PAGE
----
May’s Consumer Price Index (CPI) data surprised to the upside, with transportation and medical costs adding to the 0.3 percent month-over-month gain in core CPI. However, the biggest contributor to increasing consumer prices continues to be shelter costs, which account for over 40 percent of core CPI (and 22 percent of core Personal Consumer Expenditures (PCE), the Federal Reserve’s favored gauge of inflation). Shelter inflation measured by CPI is already up 2.9 percent from a year ago, and due to falling vacancy rates and gains in home prices, shelter costs could accelerate to nearly 4 percent growth over the next year, which would push core CPI well above 2 percent.

ACTUAL CPI SHELTER YEAR-OVER-YEAR PERCENT CHANGE VS. MODEL SUGGESTED SHELTER INFLATION

ACTUAL CPI SHELTER YEAR-OVER-YEAR PERCENT CHANGE VS. MODEL SUGGESTED SHELTER INFLATION

Source: Haver, Guggenheim Investments. Data as of 06/25/2014. Note: Model inputs include the rental vacancy rate (six-quarter lead), home prices (seven-quarter lead), and growth in working age population (24-quarter lead).

Economic Data Releases

U.S. Home Sales Accelerate

  • Existing U.S. home sales for May beat expectations, rising 4.9 percent to an annualized rate of 4.89 million. Gains were concentrated in single-family homes.
  • New home sales were very strong in May, surging 18.6 percent to an annualized pace of 504,000 units.
  • The S&P/Case-Shiller 20-City Home Price Index showed a sharp drop in home-price appreciation in April, with the year-over-year reading falling to 10.82 percent versus 12.37 percent in March.
  • The FHFA House Price Index in April was worse than expected, showing no growth in prices.
  • The Leading Economic Index increased for a fourth straight month in May, rising 0.5 percent. An improving labor market and low interest rates contributed most of the gain.
  • Durable goods orders unexpectedly fell in May by 1.0 percent, but the weakness was concentrated in defense spending. Non-defense capital goods order, excluding aircraft, rebounded by 0.7 percent after declining in April.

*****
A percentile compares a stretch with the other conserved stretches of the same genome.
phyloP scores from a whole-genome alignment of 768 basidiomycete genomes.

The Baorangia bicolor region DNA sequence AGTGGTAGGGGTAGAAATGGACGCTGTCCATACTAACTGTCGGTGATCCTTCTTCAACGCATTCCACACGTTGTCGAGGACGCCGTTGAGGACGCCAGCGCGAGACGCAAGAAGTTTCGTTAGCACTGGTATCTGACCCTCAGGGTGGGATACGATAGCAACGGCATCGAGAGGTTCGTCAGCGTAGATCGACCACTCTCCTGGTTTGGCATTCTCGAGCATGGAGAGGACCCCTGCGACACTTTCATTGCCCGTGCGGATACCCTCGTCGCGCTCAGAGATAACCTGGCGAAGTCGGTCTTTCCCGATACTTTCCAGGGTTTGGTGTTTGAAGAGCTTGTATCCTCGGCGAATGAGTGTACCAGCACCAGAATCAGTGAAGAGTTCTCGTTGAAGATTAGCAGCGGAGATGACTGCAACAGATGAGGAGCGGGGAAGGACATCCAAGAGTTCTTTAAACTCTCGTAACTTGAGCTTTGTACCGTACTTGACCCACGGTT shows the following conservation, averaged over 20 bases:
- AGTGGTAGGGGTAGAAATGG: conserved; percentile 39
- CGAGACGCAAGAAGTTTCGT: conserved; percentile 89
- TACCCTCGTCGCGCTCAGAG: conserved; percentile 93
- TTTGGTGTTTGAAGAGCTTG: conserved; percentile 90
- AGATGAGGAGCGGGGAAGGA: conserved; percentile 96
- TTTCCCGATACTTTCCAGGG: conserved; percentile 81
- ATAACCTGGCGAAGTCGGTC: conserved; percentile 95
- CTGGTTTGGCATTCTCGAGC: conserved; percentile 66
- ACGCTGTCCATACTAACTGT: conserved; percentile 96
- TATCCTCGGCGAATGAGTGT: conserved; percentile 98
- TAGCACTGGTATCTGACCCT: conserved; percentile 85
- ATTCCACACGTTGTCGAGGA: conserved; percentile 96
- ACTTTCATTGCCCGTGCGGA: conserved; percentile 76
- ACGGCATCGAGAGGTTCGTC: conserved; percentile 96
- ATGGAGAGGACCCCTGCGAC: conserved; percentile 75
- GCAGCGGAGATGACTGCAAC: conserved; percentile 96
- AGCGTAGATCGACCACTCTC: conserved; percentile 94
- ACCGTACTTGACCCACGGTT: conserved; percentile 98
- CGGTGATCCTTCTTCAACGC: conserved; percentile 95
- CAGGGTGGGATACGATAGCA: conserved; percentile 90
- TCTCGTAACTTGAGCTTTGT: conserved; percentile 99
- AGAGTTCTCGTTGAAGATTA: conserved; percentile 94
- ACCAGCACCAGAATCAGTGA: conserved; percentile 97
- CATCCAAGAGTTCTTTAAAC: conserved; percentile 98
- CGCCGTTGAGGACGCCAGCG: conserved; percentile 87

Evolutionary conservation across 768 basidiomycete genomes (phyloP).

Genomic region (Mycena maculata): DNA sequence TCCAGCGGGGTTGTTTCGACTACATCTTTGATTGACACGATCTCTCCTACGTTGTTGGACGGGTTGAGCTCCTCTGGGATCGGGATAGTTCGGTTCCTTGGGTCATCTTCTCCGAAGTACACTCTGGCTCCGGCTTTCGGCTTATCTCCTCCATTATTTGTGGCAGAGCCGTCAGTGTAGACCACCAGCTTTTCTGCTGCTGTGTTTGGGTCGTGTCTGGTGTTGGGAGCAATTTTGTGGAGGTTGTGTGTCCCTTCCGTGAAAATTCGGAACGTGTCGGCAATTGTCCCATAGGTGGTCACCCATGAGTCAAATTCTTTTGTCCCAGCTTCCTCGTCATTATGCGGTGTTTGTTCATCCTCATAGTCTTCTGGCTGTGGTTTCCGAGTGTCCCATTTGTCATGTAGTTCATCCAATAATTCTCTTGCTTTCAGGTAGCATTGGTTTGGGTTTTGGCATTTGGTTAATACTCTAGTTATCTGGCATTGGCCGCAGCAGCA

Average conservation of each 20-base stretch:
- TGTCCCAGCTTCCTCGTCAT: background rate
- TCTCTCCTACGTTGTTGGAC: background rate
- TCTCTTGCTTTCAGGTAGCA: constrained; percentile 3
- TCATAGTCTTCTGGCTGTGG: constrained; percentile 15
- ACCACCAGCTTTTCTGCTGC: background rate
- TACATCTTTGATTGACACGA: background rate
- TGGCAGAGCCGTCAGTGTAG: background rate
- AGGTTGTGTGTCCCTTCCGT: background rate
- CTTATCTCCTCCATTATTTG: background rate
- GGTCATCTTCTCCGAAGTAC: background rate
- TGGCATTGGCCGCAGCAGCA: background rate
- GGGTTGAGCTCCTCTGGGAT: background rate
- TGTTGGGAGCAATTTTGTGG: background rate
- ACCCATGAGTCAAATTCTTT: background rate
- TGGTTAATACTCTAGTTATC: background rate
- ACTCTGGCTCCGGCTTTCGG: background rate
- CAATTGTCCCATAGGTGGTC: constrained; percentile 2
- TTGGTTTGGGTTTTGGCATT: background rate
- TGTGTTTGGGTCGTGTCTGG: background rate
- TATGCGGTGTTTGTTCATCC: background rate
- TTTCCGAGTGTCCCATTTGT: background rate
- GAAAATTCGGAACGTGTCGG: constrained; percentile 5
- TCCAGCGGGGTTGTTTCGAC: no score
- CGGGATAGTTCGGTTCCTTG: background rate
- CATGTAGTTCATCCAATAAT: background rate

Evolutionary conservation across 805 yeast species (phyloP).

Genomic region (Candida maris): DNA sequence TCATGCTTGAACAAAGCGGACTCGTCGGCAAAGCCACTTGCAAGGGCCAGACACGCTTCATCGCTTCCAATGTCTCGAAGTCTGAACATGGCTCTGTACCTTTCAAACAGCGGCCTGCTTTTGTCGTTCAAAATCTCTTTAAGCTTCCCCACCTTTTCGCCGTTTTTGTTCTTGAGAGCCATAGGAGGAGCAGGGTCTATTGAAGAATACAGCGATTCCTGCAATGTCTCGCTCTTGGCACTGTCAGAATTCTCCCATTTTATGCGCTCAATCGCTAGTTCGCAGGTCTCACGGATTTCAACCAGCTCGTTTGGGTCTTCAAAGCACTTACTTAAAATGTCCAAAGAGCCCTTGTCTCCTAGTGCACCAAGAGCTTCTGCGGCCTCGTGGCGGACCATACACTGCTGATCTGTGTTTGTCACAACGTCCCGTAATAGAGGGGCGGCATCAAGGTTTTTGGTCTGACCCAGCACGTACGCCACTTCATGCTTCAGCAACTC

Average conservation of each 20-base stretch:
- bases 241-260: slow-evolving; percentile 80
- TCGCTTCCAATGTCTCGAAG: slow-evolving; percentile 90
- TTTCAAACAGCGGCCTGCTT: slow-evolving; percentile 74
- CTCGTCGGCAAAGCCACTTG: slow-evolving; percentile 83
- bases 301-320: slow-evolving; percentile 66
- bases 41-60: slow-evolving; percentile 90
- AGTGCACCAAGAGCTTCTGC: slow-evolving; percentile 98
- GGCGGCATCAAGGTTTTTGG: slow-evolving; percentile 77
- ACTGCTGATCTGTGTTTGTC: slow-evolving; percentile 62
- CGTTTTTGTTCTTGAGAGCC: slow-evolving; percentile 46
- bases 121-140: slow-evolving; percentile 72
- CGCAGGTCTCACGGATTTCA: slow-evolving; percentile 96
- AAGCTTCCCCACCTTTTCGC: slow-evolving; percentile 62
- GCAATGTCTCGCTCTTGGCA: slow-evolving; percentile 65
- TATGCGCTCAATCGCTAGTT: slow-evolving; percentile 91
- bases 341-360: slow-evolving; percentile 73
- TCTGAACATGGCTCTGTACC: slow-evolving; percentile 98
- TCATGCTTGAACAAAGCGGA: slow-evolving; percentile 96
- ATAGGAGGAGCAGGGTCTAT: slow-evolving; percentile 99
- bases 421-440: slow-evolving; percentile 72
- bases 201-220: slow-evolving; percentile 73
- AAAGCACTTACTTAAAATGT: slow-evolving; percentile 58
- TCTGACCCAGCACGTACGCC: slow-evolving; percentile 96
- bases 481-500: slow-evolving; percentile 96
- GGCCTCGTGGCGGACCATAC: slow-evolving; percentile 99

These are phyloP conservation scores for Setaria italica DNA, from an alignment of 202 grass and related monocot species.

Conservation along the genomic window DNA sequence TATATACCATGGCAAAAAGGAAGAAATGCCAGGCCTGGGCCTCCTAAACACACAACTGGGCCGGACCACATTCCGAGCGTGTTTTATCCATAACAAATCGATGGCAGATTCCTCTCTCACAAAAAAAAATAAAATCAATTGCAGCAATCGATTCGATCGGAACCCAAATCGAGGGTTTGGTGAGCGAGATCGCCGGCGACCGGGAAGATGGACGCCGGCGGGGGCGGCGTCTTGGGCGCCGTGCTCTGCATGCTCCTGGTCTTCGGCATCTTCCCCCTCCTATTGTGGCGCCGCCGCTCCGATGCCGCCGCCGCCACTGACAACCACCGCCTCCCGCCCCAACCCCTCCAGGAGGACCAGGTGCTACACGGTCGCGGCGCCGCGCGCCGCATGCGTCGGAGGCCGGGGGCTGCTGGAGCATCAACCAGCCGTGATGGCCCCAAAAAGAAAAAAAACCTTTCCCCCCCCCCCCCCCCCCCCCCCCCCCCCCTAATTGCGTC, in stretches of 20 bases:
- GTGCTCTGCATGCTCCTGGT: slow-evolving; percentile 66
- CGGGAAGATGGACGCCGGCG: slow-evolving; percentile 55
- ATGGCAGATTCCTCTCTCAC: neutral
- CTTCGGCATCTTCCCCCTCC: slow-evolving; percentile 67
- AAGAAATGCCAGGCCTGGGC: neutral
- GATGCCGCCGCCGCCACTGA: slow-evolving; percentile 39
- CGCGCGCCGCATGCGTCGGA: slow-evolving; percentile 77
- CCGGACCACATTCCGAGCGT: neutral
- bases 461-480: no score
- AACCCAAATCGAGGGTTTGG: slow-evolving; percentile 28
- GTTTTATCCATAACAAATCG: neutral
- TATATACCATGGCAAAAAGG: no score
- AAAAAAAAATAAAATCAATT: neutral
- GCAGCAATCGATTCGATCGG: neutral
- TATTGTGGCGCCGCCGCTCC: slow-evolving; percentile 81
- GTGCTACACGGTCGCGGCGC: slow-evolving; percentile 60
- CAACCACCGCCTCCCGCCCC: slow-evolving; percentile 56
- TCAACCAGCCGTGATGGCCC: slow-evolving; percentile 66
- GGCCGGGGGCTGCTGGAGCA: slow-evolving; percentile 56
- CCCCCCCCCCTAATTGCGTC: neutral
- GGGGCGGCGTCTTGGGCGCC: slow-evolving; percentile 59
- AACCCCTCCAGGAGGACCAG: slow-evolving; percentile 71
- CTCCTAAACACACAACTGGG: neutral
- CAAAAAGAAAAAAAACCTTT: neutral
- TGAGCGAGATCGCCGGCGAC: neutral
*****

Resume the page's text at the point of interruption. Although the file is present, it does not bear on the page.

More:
• The Philadelphia Fed Business Outlook Survey reached the highest level since last September in the June reading, climbing to 17.8.
  • The Conference Board’s Consumer Confidence Index jumped to a new high in June, reaching 85.2, the best since early 2008.
  • Initial jobless claims fell by 6,000 to 312,000 for the week ended June 14.
  • First-quarter GDP was revised down sharply to -2.9 percent, primarily due to revisions in consumption.

European PMIs Slow, China Manufacturing Expands

  • The euro zone manufacturing PMI showed a slower pace of expansion in June at 51.9, down for a second consecutive month. The services PMI was also weaker at 52.8, decreasing from 53.2.
  • Germany’s manufacturing PMI inched up to 52.4 in June from 52.3.
  • The German IFO Business Climate Index fell for a second consecutive month in June, down to 109.7, a six-month low.
  • Germany’s GfK Consumer Confidence Index rose to 8.9 in July, the highest level since 2006.
  • France’s manufacturing PMI in June was below expectations at 47.8, the lowest level since December.
  • The HSBC China Manufacturing PMI in June was better than expected at 50.8, rising into expansionary territory for the first time this year.